Levine DA, Morgenstern LB, Langa KM, Skolarus LE, Smith MS, and Lisabeth LD. Does Socioeconomic Status or Acculturation Modify the AssociationBetween Ethnicity and Hypertension Treatment Before Stroke? Stroke. 2013
Mexican Americans have higher stroke rates than non-Hispanic whites, but the reasons for this disparity remain unclear. Levine and colleagues sought to determine if lack of treatment for HTN prior to stroke among Mexican Americans might explain this difference after adjusting for socioeconomic status (SES) and acculturation.
The authors used data from the Brain Attack Surveillance in Corpus Christi project (BASIC) to retrospectively determine whether patients admitted to the hospital with a diagnosis of stroke took anti-HTN medications prior to admission. They compared the use of anti-HTN medications between Mexican Americans and non-Hispanic whites and then adjusted this comparison based on education level (as a proxy for SES) and English proficiency (as a proxy for acculturation).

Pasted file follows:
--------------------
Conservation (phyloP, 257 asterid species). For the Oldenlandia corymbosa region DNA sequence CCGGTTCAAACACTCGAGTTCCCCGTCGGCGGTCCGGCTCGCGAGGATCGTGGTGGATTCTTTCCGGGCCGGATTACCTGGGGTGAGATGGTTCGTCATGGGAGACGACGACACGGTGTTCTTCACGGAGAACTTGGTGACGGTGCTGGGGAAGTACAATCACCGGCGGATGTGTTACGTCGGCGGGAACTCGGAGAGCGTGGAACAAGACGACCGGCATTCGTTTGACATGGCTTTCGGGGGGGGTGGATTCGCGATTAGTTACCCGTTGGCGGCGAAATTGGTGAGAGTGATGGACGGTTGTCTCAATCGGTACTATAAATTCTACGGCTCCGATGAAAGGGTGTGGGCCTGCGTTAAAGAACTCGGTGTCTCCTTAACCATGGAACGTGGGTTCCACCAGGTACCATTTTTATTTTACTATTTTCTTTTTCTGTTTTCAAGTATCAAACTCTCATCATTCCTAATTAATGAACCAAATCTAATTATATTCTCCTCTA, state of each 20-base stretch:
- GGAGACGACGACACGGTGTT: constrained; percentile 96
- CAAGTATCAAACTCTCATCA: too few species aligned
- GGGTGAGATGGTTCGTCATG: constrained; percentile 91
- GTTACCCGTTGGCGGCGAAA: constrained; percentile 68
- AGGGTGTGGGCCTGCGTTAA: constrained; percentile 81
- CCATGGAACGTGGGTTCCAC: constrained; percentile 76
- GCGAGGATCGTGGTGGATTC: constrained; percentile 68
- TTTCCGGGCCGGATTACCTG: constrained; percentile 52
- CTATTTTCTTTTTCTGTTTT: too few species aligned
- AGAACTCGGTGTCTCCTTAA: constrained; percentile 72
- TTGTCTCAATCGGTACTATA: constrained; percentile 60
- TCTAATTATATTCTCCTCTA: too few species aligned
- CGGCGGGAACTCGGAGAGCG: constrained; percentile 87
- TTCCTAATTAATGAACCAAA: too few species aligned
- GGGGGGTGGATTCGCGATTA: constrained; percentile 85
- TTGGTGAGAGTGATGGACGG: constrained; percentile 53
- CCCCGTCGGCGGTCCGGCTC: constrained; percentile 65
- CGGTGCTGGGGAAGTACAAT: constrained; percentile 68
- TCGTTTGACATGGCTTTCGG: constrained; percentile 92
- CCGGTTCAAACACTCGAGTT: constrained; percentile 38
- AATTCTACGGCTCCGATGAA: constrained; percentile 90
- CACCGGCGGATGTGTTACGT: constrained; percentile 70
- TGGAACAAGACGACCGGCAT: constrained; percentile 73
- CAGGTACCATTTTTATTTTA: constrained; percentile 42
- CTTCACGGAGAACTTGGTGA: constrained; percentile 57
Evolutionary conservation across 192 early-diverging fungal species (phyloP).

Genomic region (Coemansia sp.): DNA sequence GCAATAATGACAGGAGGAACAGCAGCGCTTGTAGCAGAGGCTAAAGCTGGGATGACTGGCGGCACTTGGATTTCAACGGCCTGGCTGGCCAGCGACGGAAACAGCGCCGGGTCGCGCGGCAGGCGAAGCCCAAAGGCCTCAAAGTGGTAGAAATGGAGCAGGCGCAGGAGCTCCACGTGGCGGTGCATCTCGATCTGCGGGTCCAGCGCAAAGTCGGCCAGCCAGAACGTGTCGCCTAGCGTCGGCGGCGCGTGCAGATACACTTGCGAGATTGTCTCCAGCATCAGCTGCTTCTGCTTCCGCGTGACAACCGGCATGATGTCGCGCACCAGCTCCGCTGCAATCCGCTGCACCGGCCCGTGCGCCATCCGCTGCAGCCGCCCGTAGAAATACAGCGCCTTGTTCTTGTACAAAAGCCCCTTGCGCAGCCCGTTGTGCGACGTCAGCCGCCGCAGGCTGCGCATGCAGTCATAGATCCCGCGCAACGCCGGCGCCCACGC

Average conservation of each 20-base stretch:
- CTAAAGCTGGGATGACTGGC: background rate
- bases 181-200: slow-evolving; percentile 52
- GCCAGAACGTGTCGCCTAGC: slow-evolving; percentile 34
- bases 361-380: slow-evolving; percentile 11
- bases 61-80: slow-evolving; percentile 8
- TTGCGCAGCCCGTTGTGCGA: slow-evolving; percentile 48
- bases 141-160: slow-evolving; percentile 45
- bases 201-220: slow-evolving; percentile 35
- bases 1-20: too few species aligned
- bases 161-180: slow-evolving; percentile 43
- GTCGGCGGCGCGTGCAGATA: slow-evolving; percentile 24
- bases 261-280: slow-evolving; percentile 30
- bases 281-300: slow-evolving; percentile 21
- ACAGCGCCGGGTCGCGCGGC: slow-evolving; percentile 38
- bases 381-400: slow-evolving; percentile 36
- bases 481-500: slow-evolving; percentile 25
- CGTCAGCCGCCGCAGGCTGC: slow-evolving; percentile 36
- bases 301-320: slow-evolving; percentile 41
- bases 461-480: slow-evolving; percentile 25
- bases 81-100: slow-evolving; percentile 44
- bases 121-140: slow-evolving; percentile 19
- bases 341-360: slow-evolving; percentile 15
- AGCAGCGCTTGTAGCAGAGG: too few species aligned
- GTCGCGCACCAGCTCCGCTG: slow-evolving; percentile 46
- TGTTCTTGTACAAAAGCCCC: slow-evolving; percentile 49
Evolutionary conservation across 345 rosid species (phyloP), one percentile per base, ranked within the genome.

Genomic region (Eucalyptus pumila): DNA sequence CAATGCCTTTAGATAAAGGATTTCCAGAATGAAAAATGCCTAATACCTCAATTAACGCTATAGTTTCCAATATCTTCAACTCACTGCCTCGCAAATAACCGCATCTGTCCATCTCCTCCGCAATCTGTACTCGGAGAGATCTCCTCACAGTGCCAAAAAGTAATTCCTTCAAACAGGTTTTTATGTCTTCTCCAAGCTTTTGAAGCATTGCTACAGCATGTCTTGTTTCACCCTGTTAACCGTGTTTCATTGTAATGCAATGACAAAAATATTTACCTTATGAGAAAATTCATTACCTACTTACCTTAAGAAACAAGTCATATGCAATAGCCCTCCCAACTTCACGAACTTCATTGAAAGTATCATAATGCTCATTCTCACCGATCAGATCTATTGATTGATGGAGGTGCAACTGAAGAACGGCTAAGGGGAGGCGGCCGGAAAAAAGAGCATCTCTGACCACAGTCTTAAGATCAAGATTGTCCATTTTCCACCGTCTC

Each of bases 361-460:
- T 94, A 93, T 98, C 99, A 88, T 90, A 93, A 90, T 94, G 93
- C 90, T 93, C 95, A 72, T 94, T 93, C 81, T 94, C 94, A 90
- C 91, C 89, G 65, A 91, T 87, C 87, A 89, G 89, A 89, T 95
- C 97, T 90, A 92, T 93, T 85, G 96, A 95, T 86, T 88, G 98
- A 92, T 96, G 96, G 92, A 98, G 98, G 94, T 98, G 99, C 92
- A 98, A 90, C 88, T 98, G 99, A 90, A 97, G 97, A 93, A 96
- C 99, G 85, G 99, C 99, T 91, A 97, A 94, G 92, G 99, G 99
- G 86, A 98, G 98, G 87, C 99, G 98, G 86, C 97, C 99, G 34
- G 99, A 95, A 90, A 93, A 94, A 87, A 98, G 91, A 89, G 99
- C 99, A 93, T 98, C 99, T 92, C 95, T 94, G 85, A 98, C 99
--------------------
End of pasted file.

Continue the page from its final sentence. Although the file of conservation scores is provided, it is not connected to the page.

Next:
The results showed no difference between use of anti-HTN medications among Mexican Americans and non-Hispanic whites even after adjusting for SES and acculturation. The only factor which contributed to the level of pre-stroke anti-HTN use was whether or not patients had health insurance. 93% of the Mexican American patients in this study were insured, which may explain the overall negative results. Interestingly, both Mexican Americans and non-Hispanic whites of higher SES demonstrated a trend toward lower anti-HTN use. It remains unclear whether the results from this study are generalizable to other Mexican American populations. If so, the authors have ruled out one more possible explanation for the high stroke rates among Mexican Americans.